All this, along with a bunch of other reasons, is why this once wonderful ship now sits at the bottom of the North Atlantic, 400 miles from the nearest piece of land (Newfoundland).

9 Pearl Harbor Attack On December 7, 1941, Japan launched a surprise military strike on the United States naval base at Pearl Harbor in Hawaii. The attack led to the United States' entry into World War II and resulted in over 2,400 American deaths.

How is this below Hiroshima and Nagasaki? Granted, the death toll was higher, there were innocent people, but Japan's intention was to make America useless so that it couldn't defend itself. America wanted to end the war. Japan is technically responsible for Hiroshima and Nagasaki anyway.

If they hadn't bombed Pearl Harbor, America wouldn't have taken revenge. The Pearl Harbor attack isn't just tragic in itself but also in that it caused other attacks.

In my opinion, Pearl Harbor was worse than Hiroshima and Nagasaki, and not only because I'm American. Even though more people died with the atomic bombs than with the surprise attack, our bombing of Japan actually made sense. The bombing of Pearl Harbor was completely uncalled for since, at the time, the US and Japan weren't even at war!

When we bombed Nagasaki and Hiroshima, that was a last resort effort to end the war started as a result of Pearl Harbor. The Japanese warlords were extremely stubborn and refused to stop fighting, even though it was obvious they were losing. By dropping the atomic bombs, America could've even saved lives! After all, Japan wasn't about to just give up.

And not only that, but two days prior to the bombs, US planes dropped 700,000 pamphlets down to Japan warning the Japanese of the coming disasters. They chose not to take heed of the pamphlets, which is why so many got killed. They didn't do that for us before they attacked Pearl Harbor, now did they?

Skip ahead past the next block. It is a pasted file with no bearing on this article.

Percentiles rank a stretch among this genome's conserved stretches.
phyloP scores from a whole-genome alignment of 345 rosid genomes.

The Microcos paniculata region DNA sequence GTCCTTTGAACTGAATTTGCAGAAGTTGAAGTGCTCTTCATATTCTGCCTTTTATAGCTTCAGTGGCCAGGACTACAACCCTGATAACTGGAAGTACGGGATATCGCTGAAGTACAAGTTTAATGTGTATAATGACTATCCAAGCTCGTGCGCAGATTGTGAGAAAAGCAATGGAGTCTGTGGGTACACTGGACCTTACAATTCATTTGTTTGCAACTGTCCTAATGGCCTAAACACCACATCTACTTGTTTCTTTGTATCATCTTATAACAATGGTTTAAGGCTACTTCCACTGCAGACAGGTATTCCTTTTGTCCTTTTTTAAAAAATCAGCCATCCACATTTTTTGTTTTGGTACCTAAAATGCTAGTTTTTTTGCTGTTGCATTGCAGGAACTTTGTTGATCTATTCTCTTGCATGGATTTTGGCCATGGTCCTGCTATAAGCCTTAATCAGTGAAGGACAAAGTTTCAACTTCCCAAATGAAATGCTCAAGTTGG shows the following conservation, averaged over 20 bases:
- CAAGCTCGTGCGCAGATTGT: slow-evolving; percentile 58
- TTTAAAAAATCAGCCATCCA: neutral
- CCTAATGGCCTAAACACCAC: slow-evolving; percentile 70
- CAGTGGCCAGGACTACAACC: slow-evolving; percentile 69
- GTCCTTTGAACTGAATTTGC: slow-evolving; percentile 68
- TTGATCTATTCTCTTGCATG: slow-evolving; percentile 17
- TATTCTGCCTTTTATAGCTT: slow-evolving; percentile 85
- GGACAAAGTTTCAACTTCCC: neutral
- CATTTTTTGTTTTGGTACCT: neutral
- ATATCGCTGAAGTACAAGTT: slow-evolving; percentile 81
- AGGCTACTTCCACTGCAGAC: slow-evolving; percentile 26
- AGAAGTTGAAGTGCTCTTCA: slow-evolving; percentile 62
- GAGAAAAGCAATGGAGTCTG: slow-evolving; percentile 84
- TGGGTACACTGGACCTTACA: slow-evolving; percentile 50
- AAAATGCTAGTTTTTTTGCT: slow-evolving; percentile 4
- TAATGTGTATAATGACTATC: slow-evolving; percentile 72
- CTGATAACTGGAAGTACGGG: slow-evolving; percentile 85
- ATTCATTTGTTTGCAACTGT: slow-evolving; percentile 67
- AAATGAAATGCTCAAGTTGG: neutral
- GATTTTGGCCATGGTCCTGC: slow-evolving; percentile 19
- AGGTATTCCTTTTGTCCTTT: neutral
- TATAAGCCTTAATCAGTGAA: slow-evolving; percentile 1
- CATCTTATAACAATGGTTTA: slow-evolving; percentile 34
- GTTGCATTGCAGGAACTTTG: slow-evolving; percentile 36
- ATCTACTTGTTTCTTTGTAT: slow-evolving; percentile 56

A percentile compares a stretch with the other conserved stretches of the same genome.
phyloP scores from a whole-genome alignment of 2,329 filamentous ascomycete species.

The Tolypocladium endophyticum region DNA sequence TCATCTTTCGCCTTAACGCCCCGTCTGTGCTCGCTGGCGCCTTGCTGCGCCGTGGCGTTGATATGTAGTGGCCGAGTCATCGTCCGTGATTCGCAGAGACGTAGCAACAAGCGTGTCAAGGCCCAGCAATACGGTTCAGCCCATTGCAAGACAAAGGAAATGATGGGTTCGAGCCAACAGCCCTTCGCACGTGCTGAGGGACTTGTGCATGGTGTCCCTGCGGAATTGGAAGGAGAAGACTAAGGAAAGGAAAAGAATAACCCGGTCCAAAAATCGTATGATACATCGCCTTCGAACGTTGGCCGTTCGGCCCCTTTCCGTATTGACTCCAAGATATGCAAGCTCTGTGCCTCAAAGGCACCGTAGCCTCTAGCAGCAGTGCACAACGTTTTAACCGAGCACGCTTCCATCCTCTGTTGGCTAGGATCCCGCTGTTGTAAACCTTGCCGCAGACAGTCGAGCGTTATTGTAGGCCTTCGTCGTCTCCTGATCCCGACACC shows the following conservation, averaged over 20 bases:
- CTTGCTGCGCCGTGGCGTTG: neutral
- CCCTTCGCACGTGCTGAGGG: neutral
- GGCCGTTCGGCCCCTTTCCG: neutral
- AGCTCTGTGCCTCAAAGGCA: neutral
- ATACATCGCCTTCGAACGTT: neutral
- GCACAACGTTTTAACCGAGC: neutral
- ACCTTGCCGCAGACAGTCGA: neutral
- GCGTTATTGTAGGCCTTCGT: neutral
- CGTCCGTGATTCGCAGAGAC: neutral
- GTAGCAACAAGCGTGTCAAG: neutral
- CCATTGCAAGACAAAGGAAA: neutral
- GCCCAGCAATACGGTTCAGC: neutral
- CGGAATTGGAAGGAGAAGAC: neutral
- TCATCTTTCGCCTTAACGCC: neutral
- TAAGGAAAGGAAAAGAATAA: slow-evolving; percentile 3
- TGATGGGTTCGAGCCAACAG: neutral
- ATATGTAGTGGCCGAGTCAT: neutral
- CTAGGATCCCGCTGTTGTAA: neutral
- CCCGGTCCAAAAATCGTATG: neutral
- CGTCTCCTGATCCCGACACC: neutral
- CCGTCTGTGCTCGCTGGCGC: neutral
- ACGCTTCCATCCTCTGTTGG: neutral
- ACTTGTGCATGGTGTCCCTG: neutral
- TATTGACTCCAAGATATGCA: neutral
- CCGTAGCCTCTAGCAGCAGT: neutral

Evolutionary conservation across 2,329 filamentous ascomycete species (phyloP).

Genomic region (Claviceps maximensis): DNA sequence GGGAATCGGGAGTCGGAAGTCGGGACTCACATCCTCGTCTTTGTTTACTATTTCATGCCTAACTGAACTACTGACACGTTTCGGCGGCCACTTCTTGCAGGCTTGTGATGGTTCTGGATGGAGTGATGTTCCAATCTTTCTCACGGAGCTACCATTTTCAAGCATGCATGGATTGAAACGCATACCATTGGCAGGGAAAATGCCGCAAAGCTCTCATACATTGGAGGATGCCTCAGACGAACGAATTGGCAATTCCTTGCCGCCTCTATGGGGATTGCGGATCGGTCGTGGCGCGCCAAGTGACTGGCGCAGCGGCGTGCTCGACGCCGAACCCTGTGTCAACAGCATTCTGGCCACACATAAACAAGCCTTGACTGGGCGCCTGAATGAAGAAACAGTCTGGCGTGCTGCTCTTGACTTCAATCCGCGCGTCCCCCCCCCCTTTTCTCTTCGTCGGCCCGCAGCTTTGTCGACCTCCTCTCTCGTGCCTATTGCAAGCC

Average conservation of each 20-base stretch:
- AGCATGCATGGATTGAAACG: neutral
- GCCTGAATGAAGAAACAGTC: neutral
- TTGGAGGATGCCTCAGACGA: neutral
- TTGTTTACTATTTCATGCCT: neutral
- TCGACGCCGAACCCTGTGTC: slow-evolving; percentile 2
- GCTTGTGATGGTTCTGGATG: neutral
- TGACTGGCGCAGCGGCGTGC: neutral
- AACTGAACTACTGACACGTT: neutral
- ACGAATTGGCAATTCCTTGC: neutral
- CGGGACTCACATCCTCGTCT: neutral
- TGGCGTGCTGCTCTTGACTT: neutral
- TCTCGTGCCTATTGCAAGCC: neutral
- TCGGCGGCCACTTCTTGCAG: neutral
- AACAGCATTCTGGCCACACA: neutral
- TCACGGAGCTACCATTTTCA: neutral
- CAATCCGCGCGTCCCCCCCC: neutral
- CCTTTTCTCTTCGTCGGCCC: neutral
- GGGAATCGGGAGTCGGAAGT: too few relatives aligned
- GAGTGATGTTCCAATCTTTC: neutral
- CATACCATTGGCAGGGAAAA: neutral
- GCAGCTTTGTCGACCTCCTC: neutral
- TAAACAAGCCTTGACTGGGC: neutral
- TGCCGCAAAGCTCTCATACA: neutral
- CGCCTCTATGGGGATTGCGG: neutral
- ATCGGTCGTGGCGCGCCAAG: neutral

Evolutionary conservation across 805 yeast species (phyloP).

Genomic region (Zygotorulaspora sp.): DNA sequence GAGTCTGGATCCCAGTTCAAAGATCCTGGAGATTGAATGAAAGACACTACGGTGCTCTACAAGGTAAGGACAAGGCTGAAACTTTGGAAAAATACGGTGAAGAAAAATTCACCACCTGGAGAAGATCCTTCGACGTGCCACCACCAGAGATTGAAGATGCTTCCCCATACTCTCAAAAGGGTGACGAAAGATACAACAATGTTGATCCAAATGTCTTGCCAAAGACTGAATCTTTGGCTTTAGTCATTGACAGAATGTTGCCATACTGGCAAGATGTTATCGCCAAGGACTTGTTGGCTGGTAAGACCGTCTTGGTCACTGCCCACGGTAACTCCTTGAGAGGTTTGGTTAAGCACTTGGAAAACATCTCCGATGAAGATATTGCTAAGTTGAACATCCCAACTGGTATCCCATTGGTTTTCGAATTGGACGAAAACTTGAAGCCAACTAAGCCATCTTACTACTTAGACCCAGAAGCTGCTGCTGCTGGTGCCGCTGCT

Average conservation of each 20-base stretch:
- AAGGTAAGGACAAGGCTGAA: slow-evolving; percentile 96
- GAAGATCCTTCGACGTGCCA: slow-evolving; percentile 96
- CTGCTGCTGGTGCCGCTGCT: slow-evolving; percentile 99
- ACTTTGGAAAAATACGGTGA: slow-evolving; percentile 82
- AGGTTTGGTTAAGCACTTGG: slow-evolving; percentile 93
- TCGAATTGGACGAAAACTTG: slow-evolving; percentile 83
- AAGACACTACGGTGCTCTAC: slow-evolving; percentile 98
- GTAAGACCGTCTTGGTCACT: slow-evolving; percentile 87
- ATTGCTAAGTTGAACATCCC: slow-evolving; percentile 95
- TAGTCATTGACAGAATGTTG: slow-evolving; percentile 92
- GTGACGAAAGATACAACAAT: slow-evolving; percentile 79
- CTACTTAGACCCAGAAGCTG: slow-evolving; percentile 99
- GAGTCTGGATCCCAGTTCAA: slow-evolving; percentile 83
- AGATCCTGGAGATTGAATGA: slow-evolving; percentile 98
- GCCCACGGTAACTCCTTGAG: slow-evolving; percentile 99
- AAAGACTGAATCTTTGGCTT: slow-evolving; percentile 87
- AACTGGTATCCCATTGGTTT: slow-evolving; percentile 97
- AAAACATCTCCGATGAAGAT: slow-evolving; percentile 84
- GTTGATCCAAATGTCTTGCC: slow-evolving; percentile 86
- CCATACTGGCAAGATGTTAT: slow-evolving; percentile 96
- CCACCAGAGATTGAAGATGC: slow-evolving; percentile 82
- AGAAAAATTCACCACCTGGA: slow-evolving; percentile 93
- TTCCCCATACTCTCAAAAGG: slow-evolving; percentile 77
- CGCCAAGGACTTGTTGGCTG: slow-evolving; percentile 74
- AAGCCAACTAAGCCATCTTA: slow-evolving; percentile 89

So yeah, even though I think that the bombs dropped on Hiroshima and Nagasaki were devastating (and I really mean that. Sorry, Japan, I wish it didn't have to end that way), I still think Pearl Harbor was worse and should be ranked higher.

10 The Crucifixion of Jesus Christ The crucifixion of Jesus Christ occurred around AD 30-33 in Jerusalem under Roman rule. It is a central event in Christianity, marking the death of Jesus on the cross.

The God of the Universe, the perfectly holy being who is infinitely good and completely without sin, sacrificed Himself to save those dead in their sin. To save those who mock His name, who deny Him daily, who spit and turn away from His face, who are completely deserving of eternal death. Through His good grace, He paid the ultimate price.

I beseech anyone who sees this: turn from the path of destruction, the path of temporary, worldly lusts and wants, and follow the narrow path, for no cost on this earth is worth the infinite value of eternal communion and fellowship with Christ. Read "Hard to Believe" by John MacArthur for a better understanding. It certainly changed my life. It could help change yours.

The Contenders
11 Holodomor The Holodomor was a man-made famine in Soviet Ukraine from 1932 to 1933 that resulted in the deaths of millions of Ukrainians. It was caused by the policies of Joseph Stalin's government.

People don't take the Holodomor as a serious tragedy, but as a Ukrainian, for me, it is a very painful memory. My grandmothers survived that time, but they still cannot forget how their children died in their arms.

More people died in the Holodomor than in the Holocaust, which is truly horrific. Ukrainian traditions and people were starved to death for vile reasons. Children, mothers, and pregnant women were shot if they tried to save or reach food.